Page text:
The terms 'Growth Investors' or 'Value Investors' are very confusing. It may describe their objectives (see above). Or it may describe the universe of stocks from which they pick (what is being discussed here).

For example. A 'value investor' may be looking for under-valued stocks - ones with a 'Margin of Safety'. His objective is a price correction in either the long run or the short run. He will sell when the stock becomes over-valued. Another 'value investor' may willing pay full price as long as the stock qualifies as a 'value stock' (eg. a Utility with a large dividend). His objective is more likely a long-term hold and grow while clipping decent dividends.

There should be no assumption that 'growth investors' are risk seekers who ignore valuation, and 'value investors' the opposite. The growth strategy 'Growth At A Reasonable Price' (GARP) explicitly cares about value. And the value strategy called 'Bottom Fishing' can be very risky. It is better to distinguish between the types of investors as ... Value investors look for the mispricing of existing assets, while growth investors look for mispricing of assets that will be created by future investments - the mispricing of growth potential.

Buy-and-hold vs Trading

There are two camps with opposite opinions on whether higher returns result from buy-and-hold patience or from trading.

  • Buy-and-hold investors believe the market always goes up in the long-run, that trying to determine market tops and bottoms along the way cannot be done. They believe "You cannot time the market". They enter the market using dollar-cost-averaging to offset the normal exuberance of a rising market. They cash out some percentage of a holding when it grows into an over-weight position. This tactic cannot be used when your objective is to benefit from market mispricing (objective #3 above). It is only rarely the philosophy of the growth investor (objective #2) because companies do not experience great growth on a sustained basis. It is most frequently believed by indexers and investors looking for income from large-cap established companies (objective #1).
  • Buy-and-hold has NEVER meant is "buy and forget". There are underlying presumptions behind all stock purchases. When circumstances change the investor must use judgement to distinguish between black swans, fundamental long-term changes, and market noise. No one makes investing decisions based on the 1 percent chance of catastrophe. E.g. retired people withdraw 4% a year even while knowing that a repeat of the 1930s depression or the 1970s inflation would wipe them out at that rate. E.g. the father of value investing, Benjamin Graham, wrote in 1934 that a repeat of the depression should NOT be considered in valuation models.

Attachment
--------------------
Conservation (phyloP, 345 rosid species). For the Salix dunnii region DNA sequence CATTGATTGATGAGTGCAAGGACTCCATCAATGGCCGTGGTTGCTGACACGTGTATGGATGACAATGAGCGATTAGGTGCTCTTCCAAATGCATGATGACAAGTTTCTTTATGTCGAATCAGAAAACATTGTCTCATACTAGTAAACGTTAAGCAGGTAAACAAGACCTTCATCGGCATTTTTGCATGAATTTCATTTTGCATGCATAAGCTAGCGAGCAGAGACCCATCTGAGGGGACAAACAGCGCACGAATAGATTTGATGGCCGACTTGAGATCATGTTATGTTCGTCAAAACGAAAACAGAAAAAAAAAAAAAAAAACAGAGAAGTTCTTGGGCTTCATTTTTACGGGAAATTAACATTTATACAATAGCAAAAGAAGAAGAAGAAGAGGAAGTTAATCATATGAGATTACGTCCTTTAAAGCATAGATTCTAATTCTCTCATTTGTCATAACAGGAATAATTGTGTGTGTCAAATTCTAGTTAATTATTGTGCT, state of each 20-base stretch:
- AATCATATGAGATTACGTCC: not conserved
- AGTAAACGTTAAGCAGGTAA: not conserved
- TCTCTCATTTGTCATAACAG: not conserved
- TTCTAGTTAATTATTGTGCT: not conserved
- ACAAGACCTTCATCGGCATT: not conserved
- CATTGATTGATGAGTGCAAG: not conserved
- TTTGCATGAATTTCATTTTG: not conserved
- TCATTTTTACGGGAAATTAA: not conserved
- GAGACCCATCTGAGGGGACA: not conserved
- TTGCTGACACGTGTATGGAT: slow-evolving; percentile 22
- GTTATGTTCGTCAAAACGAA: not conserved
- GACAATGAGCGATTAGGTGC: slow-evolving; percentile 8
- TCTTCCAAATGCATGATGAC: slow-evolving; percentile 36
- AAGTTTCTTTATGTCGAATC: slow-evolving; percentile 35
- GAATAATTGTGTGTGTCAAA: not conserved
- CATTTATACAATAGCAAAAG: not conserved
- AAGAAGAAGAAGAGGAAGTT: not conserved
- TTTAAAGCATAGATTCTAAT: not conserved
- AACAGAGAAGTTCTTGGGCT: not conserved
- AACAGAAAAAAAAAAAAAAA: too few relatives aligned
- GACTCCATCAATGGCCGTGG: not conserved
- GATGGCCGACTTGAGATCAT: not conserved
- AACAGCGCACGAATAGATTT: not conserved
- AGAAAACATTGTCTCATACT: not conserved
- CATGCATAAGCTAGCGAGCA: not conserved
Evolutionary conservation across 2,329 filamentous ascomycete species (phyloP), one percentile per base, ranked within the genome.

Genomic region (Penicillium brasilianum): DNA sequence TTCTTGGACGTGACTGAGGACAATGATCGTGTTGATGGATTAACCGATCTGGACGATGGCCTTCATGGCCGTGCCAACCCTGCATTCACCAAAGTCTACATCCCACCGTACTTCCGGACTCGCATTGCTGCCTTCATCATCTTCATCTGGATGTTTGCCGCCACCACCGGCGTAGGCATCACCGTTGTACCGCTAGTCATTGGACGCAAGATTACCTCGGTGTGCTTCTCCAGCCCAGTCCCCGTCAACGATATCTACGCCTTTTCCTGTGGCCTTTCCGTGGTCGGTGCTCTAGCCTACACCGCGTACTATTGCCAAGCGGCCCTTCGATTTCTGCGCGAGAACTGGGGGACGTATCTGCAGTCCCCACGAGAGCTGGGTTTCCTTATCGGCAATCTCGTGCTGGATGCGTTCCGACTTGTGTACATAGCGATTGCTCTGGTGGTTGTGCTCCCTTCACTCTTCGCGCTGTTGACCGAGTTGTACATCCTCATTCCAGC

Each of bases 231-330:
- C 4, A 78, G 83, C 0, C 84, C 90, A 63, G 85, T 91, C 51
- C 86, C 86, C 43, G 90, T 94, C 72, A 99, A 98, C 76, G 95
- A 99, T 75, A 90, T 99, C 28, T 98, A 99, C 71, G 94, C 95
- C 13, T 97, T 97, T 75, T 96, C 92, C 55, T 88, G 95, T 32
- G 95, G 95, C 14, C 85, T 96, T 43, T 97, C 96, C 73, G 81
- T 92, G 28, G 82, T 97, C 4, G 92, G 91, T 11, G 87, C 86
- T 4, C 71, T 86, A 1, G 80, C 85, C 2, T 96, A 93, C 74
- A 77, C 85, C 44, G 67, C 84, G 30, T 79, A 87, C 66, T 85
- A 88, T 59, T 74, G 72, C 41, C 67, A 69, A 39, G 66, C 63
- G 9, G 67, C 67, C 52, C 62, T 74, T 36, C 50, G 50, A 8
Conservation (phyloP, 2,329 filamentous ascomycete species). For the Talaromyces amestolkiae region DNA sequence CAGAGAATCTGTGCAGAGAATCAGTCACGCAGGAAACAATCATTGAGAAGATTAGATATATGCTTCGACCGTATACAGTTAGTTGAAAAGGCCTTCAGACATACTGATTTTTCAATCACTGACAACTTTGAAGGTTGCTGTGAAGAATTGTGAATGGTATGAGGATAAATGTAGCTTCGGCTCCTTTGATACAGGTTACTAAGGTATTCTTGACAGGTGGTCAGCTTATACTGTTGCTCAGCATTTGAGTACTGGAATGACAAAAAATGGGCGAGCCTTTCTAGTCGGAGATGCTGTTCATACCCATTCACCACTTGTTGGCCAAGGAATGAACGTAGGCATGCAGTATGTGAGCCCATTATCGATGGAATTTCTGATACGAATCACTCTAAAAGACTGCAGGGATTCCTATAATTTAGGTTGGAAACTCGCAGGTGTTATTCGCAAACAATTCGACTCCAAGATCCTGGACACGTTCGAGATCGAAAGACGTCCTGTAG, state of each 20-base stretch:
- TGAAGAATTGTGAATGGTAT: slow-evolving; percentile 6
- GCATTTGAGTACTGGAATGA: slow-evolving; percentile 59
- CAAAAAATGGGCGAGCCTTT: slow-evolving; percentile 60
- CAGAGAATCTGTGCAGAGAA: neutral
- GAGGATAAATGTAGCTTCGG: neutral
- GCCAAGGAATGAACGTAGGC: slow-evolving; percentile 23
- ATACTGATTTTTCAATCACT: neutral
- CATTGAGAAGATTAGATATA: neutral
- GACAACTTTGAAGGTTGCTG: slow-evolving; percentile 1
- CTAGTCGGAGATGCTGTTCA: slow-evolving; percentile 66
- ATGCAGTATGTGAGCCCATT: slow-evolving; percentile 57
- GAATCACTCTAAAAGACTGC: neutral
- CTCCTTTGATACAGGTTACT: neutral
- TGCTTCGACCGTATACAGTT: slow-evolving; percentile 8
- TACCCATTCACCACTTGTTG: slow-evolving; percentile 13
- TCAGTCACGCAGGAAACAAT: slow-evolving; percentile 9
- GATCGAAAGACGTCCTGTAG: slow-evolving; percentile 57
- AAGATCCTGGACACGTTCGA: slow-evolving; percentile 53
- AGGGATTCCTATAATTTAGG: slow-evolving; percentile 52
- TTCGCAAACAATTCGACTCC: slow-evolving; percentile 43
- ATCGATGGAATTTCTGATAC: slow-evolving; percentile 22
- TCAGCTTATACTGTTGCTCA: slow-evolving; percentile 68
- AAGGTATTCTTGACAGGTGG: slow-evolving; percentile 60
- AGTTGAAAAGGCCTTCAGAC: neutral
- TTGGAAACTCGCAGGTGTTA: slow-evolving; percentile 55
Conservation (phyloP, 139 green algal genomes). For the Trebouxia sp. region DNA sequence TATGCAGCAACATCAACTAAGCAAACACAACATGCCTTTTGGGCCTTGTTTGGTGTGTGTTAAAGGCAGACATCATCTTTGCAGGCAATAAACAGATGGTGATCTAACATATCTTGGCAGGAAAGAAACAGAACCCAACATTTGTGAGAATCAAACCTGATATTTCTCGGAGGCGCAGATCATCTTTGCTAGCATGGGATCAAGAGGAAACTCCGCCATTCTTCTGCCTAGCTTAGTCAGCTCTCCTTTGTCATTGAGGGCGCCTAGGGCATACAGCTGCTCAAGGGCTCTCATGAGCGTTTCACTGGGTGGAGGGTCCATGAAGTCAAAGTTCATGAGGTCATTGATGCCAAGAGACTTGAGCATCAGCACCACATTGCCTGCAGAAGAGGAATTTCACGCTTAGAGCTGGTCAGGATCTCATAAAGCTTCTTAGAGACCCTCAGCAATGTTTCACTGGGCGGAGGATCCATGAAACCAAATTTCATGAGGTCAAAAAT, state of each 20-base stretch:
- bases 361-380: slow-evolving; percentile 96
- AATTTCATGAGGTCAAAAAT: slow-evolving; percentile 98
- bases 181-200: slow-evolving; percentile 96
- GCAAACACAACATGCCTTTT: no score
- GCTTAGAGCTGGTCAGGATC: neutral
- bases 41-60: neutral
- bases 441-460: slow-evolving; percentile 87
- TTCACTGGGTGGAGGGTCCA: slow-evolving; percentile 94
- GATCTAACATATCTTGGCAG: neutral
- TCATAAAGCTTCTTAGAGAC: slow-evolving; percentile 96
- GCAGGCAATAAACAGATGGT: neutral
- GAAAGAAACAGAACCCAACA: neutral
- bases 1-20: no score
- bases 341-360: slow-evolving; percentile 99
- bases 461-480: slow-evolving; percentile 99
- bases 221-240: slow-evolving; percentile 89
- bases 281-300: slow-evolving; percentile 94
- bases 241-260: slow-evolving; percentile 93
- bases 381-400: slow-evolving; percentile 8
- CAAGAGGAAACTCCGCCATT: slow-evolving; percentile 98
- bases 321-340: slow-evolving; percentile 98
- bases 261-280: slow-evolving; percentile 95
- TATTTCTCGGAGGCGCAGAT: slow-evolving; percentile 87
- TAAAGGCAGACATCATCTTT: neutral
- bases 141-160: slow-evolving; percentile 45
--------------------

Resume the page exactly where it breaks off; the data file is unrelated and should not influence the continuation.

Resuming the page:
Individual companies must also be monitored for permanent change - they lose their monopoly, or a new technology makes their product obsolete, or the founder dies without a succession plan, etc. Investing requires you to evaluate the probabilities of different outcomes, weigh the probability of your upside against your downside to determine a purchase, monitor for changes in your expectations and SELL if things don't pan out as planned.

    Warren Buffett is famous for saying "“Our favourite holding period is forever". Most people mistake this for saying "We hold forever". Think about it. Who would disagree with his statement? Everyone would love to find the perfect company and just walk away and forget it. But stuff happens. A comparison of Berkshire Hathaway's 13F SEC filing shows that 28% of the Sept 2007 holdings were either sold or half-liquidated two years later. This despite his access to the decision makers of the companies, that retail investors don't have. Granted this is VERY low turnover, but it shows the 'hold' concept is relative, not absolute.

    The media frequently ask portfolio managers what their average holding period is. When answered with something like "we expect a 3 to 5 year holding period", retail investors get the impression that a specific time frame should be an objective - that the manager who answers with a longer period is a better manager. That is all a misinterpretation. The manager is referring to his historical average turnover - a fact - not an objective or policy. He sells a position when the stock becomes soooo overpriced (in his opinion) that it must surely correct downward significantly. Or he sells because the situation has changed for the worse and no recovery is expected.